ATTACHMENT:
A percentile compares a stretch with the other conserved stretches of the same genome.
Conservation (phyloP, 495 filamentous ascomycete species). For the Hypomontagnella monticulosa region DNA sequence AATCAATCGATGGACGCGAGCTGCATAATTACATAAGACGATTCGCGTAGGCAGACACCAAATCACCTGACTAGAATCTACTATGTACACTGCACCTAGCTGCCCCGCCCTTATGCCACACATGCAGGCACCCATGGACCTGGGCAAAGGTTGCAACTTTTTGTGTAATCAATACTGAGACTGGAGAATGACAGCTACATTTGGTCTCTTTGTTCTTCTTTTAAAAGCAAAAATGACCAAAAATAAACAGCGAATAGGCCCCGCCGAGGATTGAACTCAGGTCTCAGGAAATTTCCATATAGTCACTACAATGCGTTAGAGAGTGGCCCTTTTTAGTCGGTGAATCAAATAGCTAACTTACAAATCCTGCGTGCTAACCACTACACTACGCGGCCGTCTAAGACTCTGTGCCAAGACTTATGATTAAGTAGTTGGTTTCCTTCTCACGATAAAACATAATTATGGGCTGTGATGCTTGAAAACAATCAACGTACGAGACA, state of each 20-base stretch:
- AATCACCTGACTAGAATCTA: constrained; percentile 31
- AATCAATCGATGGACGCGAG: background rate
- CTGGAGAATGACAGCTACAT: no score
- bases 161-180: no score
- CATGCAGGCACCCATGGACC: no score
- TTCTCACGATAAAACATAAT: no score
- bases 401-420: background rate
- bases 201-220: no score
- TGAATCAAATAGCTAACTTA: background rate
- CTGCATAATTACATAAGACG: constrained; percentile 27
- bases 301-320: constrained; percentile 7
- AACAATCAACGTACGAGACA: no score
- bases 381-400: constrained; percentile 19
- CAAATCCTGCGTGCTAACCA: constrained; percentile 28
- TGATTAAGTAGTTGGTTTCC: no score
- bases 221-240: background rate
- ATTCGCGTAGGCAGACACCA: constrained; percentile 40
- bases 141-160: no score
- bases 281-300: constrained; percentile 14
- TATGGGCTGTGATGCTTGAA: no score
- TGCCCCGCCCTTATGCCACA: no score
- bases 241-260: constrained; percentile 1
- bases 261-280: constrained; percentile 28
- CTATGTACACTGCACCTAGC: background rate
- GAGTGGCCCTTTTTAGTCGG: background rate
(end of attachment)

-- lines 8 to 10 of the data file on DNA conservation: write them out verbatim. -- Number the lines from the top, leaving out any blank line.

- TTCTCACGATAAAACATAAT: no score
- bases 401-420: background rate
- bases 201-220: no score